Biden sits down with business, labor leaders to highlight progress on inflation


President Joe Biden will sit down with business executives and labor leaders on Friday to highlight recent progress in fighting inflation and stabilizing the economy, a White House official told CNN.

Biden will sit down in person and virtually with top executives from Ford, Kaiser Permanente and Carrier, as well as the presidents of the Service Employees International Union and the United Food and Commercial Workers union, aimed at drawing attention to recent economic developments and seeking to The official said they were considering the idea of ​​further reducing inflation.

Biden will be joined by Treasury Secretary Janet Yellen and his top economic adviser Brian Diss.

“As a result of the president’s economic plan, the U.S. economy has created 10 million jobs since the Biden-Harris administration took office, including 700,000 manufacturing jobs,” a White House official said. “We are seeing the first signs that inflation is coming down: October’s consumer price index, as released this week, showed some moderation in October’s producer price index. Natural gas prices continued to fall, with all 50 states natural gas prices fell.”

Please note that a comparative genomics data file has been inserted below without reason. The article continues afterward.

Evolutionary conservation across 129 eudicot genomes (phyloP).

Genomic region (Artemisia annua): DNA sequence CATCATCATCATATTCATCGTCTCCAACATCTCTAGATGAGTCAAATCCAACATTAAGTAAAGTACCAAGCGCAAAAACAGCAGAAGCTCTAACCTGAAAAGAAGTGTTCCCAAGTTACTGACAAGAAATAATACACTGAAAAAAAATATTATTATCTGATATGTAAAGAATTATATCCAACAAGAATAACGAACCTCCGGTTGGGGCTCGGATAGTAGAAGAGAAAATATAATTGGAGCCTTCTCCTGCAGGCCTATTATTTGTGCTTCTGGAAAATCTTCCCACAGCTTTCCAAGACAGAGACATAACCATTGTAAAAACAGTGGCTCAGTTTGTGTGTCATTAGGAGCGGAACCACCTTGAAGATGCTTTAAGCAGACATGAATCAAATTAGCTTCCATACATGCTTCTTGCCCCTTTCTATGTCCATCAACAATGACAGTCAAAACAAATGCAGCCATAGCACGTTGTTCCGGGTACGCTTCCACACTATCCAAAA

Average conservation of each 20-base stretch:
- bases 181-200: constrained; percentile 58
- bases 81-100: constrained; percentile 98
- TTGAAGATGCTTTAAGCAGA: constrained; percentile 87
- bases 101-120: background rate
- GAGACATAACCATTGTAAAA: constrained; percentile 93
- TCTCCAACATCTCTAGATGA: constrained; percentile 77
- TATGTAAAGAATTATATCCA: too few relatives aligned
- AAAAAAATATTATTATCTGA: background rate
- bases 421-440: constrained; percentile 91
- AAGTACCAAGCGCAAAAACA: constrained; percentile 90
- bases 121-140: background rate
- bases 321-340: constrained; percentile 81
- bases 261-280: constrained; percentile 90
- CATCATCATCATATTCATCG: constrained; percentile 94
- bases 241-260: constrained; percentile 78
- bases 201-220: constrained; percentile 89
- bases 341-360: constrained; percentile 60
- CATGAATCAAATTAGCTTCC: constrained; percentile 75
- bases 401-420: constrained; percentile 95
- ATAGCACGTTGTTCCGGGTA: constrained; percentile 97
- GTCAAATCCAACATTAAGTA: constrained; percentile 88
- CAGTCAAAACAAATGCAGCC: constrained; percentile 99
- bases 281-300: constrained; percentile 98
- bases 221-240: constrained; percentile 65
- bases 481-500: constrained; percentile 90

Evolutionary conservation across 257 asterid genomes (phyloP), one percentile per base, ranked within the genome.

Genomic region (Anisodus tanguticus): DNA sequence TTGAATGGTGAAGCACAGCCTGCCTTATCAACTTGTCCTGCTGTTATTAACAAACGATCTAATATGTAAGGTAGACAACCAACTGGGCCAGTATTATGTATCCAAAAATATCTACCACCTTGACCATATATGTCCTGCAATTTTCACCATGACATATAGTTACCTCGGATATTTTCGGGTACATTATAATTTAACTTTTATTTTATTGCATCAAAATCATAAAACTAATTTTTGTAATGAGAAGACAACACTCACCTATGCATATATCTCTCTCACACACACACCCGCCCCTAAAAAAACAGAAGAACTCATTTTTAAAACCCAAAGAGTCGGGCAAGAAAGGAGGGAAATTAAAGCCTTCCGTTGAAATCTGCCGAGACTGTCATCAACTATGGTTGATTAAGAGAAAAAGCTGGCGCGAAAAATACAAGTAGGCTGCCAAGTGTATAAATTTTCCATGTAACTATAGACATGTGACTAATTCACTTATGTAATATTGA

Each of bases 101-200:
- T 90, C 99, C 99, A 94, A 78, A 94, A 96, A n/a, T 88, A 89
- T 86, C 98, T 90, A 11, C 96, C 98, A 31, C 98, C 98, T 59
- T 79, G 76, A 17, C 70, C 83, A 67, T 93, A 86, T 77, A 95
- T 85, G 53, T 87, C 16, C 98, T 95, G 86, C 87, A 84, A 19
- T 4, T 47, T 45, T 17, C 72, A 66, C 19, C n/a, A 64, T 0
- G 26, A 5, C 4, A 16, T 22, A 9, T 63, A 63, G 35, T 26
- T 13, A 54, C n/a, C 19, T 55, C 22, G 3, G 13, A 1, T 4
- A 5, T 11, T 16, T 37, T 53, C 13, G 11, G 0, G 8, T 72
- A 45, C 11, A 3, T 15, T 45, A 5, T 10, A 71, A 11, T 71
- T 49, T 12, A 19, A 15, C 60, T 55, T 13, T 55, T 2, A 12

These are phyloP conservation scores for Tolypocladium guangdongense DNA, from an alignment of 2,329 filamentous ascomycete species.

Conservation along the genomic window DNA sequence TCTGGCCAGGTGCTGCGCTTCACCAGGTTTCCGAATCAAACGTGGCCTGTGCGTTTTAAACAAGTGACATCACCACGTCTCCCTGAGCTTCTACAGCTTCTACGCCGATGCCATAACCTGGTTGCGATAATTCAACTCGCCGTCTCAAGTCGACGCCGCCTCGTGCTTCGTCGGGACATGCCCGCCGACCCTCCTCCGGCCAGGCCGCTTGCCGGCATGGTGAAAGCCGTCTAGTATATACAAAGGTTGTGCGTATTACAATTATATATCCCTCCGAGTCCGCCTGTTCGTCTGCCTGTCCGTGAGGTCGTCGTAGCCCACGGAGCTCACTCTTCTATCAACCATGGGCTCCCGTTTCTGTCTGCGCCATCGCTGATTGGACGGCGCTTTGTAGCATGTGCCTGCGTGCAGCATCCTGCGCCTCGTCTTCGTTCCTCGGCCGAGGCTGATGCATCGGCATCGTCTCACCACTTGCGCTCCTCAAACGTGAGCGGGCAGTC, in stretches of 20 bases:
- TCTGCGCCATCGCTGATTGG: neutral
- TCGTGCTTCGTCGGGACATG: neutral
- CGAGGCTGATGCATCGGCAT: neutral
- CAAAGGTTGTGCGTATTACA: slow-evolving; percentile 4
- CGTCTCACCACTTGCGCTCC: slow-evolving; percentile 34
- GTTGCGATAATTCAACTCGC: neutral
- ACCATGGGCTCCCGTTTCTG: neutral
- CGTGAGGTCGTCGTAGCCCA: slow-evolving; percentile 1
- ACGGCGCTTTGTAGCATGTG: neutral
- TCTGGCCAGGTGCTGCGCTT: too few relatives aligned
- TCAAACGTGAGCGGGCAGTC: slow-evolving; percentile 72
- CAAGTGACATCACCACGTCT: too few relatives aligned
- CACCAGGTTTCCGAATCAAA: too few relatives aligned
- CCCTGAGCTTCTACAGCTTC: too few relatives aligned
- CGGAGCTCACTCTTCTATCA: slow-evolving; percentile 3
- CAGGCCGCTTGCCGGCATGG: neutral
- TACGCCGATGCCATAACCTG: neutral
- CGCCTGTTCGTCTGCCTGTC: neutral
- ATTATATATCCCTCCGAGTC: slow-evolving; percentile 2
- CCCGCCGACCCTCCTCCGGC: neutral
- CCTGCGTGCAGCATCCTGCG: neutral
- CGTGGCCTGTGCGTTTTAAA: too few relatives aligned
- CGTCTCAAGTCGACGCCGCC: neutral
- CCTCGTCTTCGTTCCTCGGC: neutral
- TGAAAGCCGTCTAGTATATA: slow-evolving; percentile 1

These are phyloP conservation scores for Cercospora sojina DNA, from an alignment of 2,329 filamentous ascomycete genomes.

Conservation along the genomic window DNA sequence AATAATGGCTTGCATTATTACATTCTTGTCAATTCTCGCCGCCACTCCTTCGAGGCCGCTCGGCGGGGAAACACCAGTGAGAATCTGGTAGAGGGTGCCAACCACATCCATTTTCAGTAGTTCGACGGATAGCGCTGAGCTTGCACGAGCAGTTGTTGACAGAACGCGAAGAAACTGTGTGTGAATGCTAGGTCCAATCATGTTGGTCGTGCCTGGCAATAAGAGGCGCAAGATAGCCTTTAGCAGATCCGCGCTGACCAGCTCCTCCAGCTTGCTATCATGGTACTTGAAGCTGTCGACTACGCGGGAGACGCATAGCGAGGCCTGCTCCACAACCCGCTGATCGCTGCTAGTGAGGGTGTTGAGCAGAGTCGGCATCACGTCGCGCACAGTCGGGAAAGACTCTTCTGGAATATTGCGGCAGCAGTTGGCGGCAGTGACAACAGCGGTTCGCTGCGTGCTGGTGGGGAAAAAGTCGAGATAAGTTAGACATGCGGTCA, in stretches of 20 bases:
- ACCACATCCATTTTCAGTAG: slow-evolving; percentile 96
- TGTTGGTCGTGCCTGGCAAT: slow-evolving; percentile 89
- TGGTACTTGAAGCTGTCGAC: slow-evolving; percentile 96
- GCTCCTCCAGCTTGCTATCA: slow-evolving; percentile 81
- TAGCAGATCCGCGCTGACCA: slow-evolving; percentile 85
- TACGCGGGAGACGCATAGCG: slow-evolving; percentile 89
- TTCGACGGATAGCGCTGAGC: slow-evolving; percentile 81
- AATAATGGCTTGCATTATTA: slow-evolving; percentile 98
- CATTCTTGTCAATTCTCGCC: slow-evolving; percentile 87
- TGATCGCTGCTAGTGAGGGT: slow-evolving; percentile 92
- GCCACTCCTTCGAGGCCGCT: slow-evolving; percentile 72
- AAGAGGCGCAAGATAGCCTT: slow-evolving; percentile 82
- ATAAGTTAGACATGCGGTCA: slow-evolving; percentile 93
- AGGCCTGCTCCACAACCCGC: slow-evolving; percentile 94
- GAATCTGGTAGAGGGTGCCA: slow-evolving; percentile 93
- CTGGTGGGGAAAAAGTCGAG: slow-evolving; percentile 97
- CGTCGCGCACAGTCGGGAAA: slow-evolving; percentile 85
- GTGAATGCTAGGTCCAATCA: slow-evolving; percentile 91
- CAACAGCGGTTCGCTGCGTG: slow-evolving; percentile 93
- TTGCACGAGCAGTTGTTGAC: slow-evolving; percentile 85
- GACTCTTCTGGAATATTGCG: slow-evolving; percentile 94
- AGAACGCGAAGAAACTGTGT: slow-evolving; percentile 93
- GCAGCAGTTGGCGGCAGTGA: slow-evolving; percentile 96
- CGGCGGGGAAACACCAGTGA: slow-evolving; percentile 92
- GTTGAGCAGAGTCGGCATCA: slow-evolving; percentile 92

Biden is also expected to tout key provisions of the Lower Inflation Act, which he signed into law last summer and takes effect early next year.

Effective Jan. 1, 2023, the law caps monthly insulin co-payments for seniors at $35 per prescription and makes certain vaccines free for Medicare Part D recipients. The law also expands a tax credit action for people who buy health insurance through Affordable Care that is set to expire at the end of this year.

Two days after Biden returned from a weeklong tour of global conferences, he sat down with business and labor executives. It will mark his first chance to highlight recent signs that inflation may be cooling and tout his administration’s efforts in that direction.

The annual increase in consumer prices slowed to 7.7% last month, below the 8% economists had expected.

The meeting also came after the results of midterm elections in which Democrats retained their Senate majority and lost control of the House of Representatives, but by a much smaller margin than expected.

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